Rivka: OK, I think you do that with me sometimes. I mean I really, really try to never get in this state because with all the work that we’ve done on our marriage over the last almost nineteen years. I know it’s not good to give someone the silent treatment when you’re angry, and it’s good to use your words and it’s good to communicate in a safe way. But, sometimes if I get extremely angry, I do know that in that moment, I do not want to talk to you and I know in the past that’s when you started to sort of pursue me like when you say, “Can I get you hot drink? Would you like a tea?” And then sometimes I just {laughing} you keep asking and then I sort of melt because I can’t resist a hot cup of tea when I’m feeling very emotional, very moody so I realize I’m laughing because in the advice you’re giving it’s kind of describing me.

Shlomo: Personal version, so it’s spoken from experience.

Rivka: But it works, I mean ….

Shlomo: I find that….. first of all to defend myself is not going to make it better. It’s going to make it worse so what I typically do is I kill it with kindness. Doing acts of service, being kind, being nice, doing things trying to go out of the way. To be helpful with the hope that at some point the mood will change and inevitably the mood does change. And at some point you realize that because usually people aren’t going to give you the silent treatment permanently.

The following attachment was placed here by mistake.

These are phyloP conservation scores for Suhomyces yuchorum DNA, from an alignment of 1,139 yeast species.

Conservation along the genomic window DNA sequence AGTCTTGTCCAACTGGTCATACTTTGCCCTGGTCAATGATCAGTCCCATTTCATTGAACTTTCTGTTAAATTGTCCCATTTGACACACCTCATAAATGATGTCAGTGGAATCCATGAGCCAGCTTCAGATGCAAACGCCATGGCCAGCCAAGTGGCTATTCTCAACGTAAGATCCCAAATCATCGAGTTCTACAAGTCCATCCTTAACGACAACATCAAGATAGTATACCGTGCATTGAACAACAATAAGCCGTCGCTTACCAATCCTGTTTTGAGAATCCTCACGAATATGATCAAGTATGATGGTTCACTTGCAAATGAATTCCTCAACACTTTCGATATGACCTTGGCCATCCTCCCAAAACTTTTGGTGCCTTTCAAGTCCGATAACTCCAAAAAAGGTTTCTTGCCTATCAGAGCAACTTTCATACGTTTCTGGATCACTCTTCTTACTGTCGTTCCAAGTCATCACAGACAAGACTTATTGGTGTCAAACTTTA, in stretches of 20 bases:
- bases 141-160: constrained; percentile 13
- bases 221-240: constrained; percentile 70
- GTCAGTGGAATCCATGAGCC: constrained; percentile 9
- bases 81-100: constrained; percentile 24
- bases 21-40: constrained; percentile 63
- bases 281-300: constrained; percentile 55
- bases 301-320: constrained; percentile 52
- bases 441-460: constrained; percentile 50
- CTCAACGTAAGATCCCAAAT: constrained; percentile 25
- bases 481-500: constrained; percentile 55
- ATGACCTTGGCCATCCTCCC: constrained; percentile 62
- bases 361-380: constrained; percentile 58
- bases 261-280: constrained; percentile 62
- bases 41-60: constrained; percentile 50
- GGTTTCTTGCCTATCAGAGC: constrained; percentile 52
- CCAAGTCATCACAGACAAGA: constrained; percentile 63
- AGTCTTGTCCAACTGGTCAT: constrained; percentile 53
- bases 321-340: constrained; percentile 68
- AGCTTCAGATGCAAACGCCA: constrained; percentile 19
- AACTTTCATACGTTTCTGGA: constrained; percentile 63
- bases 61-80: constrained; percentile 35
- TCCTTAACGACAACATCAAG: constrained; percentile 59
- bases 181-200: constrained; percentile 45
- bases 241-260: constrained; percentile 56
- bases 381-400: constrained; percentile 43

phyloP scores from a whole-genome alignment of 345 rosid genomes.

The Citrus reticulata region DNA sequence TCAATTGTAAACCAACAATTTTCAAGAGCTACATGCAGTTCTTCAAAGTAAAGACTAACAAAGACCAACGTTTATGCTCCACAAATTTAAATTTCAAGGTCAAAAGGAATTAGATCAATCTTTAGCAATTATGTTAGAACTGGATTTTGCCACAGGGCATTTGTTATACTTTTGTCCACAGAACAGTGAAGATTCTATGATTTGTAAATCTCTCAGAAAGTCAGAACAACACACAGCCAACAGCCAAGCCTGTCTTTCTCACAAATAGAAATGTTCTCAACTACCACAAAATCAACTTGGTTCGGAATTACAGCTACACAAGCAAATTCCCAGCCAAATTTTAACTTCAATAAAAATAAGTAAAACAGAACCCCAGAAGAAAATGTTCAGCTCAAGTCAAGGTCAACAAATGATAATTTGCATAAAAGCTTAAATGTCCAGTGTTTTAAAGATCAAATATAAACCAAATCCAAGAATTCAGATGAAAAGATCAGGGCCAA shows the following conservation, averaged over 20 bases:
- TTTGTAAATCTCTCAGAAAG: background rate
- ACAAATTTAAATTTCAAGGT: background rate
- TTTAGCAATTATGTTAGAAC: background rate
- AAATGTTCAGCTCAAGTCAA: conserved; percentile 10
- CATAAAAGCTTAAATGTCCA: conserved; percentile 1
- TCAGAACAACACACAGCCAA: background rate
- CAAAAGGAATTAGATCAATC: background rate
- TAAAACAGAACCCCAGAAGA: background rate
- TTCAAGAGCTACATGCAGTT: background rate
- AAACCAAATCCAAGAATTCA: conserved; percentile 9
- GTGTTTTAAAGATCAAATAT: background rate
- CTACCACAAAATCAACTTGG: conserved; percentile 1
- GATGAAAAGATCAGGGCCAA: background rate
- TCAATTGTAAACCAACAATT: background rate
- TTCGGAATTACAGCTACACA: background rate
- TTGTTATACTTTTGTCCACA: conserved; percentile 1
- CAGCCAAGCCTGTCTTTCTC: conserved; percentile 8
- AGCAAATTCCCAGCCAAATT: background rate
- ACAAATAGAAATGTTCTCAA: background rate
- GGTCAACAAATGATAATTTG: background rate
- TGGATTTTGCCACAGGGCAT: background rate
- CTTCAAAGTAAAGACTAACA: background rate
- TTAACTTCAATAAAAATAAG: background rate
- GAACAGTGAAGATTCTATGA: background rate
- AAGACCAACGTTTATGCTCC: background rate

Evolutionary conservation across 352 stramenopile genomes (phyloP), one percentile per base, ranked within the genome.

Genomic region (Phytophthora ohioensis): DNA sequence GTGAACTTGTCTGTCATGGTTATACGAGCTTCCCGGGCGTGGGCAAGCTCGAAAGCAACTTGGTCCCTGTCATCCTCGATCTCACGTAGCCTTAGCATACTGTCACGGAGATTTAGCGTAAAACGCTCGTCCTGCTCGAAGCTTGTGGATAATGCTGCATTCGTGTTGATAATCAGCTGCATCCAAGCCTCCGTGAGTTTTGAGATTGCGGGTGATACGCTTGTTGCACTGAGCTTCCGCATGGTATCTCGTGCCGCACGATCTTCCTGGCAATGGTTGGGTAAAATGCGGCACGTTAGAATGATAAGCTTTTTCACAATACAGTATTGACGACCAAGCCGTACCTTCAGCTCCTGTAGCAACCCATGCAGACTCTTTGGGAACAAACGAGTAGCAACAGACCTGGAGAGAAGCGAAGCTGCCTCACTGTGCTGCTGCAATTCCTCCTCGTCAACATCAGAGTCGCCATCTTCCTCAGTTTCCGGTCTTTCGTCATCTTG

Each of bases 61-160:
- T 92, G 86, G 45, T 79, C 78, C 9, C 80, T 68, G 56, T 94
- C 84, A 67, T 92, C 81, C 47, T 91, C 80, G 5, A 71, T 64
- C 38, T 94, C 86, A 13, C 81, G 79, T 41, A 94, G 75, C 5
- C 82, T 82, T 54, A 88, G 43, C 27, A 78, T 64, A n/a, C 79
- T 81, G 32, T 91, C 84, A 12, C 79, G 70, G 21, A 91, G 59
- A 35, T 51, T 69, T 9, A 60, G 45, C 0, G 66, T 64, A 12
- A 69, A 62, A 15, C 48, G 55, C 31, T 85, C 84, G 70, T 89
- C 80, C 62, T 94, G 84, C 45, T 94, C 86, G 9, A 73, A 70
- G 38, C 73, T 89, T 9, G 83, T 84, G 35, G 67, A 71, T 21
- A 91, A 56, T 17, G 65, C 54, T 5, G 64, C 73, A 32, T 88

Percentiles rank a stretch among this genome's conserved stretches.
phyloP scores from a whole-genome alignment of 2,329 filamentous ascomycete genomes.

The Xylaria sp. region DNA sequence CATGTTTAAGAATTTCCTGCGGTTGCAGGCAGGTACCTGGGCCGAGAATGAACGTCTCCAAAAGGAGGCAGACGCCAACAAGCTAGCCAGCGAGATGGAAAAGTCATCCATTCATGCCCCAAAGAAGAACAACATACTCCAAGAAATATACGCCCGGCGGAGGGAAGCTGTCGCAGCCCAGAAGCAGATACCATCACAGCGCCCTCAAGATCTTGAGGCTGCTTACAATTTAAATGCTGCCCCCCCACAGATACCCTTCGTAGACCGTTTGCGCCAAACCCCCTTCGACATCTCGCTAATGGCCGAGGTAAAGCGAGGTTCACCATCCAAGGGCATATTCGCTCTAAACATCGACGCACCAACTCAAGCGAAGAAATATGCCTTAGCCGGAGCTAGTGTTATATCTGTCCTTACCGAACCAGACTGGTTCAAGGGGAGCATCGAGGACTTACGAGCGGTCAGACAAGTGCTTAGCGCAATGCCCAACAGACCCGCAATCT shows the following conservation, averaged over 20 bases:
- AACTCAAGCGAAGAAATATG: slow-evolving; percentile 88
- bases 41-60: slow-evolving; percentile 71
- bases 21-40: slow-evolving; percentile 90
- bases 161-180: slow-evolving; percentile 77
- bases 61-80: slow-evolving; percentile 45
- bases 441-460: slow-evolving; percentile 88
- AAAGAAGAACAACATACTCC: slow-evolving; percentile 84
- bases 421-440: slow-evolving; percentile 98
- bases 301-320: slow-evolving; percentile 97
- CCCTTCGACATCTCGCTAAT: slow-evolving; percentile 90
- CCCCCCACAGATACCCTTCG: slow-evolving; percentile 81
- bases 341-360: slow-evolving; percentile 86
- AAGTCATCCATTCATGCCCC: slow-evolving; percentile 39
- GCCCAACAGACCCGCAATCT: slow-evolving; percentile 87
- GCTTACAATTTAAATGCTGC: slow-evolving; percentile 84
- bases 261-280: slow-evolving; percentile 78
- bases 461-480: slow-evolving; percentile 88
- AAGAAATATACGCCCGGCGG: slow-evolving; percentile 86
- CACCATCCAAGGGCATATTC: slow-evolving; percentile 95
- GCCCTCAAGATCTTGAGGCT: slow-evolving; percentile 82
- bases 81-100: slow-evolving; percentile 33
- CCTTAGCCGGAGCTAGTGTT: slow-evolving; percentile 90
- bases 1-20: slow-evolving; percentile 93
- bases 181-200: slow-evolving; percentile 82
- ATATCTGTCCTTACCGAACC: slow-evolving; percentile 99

Rivka: Hopefully not.

Shlomo: Hopefully not, though it does sometimes happen and once that’s the case then ultimately if you’re in that situation it’s important to be able to work on your relationship and learn how to be able to communicate better, because you don’t want to get to a place where there’s silent treatment. So, sometimes when I’m working with couples they’ll say, “You know since we began this process with you it used to be that we would have a fight and we wouldn’t speak for a week and now it’s like two hours so it’s progress.” So the idea is working on your relationship- being able to work through the issues, learn how to communicate more effectively so you feel heard and understood. Helps change the dynamics. So that you’re not having this kind of acting out and….